Kanye West – ‘My Beautiful Dark Twisted Fantasy’ review

He's finally sorted his life out and is back on fine - if slightly odd - form, with a little help from his A-list friends

Kanye West: douchebag, enemy of the state, incurable gobshite who’s annoyed more American presidents than Fidel Castro. A man with a head so unfeasibly smooth, it looks like he’s slowly evolving into a Madame Tussauds effigy of himself.

For better or worse, he’s also the pop star for our morally implicated times; an instinctive consumer with a mouthful of diamonds and furtive bad conscience, a performer who lives the American dream to its fullest with a creeping sense of the spiritual void at its heart.

‘My Beautiful Dark Twisted Fantasy’ captures that essence in full. It’s an utterly dazzling portrait of a 21st-century schizoid man that is by turns sickeningly egocentric, contrite, wise, stupid and self-mocking.

Reportedly a cool $3million in the making and with a stellar cast comprising the great and good of 2010’s musical establishment – plus Fergie from Black Eyed Peas – it’s an epically conceived song-suite, a titanic wrestling with music’s most colossal ego that effortlessly engages its hype as the most feverishly anticipated record of the year. It’s a world away from the indifferent reception afforded to ‘808s & Heartbreak’, a brave but unloveable record of synth-drenched introspection dealing with Kanye’s split from Alexis Phifer in 2008 and the tragic death of his mother, who died following cosmetic surgery.

‘My Beautiful…’ kicks off proceedings with a suitable sense of what’s at stake here; a tense, string-laden affair with Kanye musing how “the plan was to drink until the pain was over/But what’s worse, the pain or the hangover?” There’s more trouble at hand with Kid Cudi collaboration ‘Gorgeous’’s slouching guitars but Kanye relocates his funny bone with lines like: “This week has been a bad massage/I need a happy ending”.

Then the record’s first real moment of catharsis arrives in the shape of the gladiatorial ‘Power’, whose tribal fanfare and supercharged lyric seems to imagine in advance Kanye’s warm welcome into heaven: “I guess every superhero need his theme music”.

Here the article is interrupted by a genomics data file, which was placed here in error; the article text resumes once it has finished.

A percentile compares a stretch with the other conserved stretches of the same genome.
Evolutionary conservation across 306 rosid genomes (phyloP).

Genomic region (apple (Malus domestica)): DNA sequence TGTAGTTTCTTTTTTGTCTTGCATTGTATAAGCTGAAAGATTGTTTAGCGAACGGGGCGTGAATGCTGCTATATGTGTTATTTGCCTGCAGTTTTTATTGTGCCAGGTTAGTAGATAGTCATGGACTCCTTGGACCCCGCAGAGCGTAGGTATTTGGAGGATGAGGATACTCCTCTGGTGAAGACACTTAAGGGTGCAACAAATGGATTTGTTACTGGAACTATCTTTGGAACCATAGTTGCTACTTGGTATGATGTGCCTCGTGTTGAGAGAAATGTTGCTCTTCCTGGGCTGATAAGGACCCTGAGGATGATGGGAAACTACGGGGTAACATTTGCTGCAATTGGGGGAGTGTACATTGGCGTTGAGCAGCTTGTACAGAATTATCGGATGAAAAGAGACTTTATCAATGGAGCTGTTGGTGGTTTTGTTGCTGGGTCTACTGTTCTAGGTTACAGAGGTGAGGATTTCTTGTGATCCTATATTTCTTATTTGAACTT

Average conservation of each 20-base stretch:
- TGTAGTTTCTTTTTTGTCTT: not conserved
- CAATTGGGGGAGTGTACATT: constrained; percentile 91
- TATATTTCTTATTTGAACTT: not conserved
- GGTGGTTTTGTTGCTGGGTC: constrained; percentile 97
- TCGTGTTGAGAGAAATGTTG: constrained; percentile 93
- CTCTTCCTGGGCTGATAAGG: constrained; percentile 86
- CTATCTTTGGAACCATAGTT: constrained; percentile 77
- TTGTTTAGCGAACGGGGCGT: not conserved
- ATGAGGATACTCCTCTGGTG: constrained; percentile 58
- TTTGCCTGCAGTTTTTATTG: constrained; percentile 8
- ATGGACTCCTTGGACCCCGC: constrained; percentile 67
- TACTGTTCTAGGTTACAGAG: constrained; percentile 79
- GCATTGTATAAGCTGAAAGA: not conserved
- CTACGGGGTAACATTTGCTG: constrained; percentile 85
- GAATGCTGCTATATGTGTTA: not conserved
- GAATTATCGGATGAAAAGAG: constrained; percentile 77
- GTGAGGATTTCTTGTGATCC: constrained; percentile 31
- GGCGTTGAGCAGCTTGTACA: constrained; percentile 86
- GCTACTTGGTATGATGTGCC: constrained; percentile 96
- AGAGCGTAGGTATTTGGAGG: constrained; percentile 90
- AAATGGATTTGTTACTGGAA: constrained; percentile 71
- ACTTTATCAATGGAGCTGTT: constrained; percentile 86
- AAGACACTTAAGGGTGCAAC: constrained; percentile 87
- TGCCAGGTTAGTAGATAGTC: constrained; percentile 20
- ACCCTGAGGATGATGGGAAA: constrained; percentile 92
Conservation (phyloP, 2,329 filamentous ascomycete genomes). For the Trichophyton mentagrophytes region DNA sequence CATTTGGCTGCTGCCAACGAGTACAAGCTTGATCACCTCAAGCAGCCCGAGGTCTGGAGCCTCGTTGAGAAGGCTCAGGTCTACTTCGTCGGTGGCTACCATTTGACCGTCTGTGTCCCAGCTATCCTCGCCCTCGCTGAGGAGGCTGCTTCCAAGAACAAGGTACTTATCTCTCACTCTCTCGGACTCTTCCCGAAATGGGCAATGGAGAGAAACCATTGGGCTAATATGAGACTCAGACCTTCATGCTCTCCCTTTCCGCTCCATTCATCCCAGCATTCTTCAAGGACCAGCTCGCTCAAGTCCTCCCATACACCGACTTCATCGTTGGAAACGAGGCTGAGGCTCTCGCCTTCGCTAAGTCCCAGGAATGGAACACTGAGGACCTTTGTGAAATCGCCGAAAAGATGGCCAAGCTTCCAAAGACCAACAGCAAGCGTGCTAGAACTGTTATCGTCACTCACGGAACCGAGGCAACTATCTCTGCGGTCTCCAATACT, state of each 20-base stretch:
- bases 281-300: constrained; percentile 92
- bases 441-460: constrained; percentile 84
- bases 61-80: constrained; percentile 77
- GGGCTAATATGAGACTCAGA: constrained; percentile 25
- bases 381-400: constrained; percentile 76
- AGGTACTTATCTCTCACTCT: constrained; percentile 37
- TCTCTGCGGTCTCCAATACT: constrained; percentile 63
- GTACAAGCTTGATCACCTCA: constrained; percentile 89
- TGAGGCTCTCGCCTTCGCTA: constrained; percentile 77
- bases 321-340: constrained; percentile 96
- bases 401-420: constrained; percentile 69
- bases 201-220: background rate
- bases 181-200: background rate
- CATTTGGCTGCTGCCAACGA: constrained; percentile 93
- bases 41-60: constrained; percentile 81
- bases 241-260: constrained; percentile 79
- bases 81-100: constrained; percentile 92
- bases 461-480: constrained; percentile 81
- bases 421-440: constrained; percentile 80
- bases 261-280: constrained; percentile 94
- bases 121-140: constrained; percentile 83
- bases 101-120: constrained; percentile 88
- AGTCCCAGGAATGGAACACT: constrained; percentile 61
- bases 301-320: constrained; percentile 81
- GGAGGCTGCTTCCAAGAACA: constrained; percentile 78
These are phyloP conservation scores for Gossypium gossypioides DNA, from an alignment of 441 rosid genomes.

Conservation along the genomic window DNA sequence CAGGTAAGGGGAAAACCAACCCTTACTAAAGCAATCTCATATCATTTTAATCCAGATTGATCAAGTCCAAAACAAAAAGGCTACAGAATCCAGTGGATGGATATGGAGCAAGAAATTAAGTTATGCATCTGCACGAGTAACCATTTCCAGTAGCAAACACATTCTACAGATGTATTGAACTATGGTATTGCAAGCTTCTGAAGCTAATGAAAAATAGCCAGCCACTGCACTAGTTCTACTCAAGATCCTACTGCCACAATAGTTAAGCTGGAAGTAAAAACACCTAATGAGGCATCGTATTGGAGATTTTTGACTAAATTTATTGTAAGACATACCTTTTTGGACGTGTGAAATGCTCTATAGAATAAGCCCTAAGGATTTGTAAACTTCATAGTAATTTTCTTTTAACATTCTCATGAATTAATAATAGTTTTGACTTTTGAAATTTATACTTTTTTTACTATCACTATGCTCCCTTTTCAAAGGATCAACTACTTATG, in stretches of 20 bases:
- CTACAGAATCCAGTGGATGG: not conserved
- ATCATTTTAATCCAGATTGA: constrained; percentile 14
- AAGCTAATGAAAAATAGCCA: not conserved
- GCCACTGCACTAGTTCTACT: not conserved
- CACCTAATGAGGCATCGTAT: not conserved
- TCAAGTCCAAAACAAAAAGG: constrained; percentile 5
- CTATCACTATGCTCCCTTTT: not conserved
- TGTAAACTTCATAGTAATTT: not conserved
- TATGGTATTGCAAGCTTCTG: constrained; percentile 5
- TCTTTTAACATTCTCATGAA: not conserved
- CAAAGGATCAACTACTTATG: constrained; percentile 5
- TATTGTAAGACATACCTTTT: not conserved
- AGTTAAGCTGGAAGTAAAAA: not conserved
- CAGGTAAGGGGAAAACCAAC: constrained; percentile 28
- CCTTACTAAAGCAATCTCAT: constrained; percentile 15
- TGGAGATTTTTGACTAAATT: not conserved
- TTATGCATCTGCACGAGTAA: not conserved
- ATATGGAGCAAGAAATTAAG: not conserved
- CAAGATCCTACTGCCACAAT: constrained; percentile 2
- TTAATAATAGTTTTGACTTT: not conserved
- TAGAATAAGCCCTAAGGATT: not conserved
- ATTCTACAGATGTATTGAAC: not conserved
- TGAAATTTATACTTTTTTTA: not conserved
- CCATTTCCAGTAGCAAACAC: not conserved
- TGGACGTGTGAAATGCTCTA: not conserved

‘All Of The Lights’ is the sleb-studded centrepiece, with a credit list including Rihanna, Elton John, Alicia Keys, John Legend, The-Dream, Fergie, Kid Cudi, Ryan Leslie, Charlie Wilson, Tony Williams and La Roux’s Elly Jackson. In anyone else’s hands it’d be an A-list circle-jerk of horrid proportions, but through Kanye’s bar-raising vision it becomes a truly wondrous thing, all Rocky-apeing brass flourishes and epileptic drum’n’bass breaks.

Elsewhere, ‘Monster’ proves a riotous bit of respite, Yeezy sending up his rep with a self-mocking diatribe about drowning his pain in a blizzard of blow jobs and mass adulation (beats Prozac, we suppose) while Nicki Minaj sets the dials to ‘ridiculous’ with a fire-breathing, raga-inflected verse.

Kanye raises a trip-hoppy toast to the douchebags of the world on ‘Runaway’ – generously remembering to include himself – before finally squaring up to some uncomfortable home truths: “Never was much of a romantic/I could never take the intimacy/And I know it did damage/’Cos the look in your eyes is killin’ me”.

But it’s ‘Lost In The World’ that provides the heart-rending highlight, chasing down Yeezy’s soul past velvet ropes and jaded afterparties as Bon Iver’s Justin Vernon reprises an autotuned vocal from last year’s ‘Blood Bank’ to quite brilliant effect. Segueing into a coda which samples Gil Scott-Heron’s ‘Comment #1’, it frames Kanye’s inner demons in a universal way, recasting Vernon’s semi-mythical woodland retreat as his own cipher for spiritual replenishment.

If ‘808s & Heartbreak’ was the wilderness period, then by extension ‘My Beautiful Dark Twisted Fantasy’ is Kanye’s entry into Jerusalem, on a jet-propelled donkey with chrome-plated hooves. It’s the best thing he’s done since his game-changing debut, and heartening evidence to suggest the self-professed Louis Vuitton don is in a good place right now. You’d be mad not to follow him.

Alex Denney

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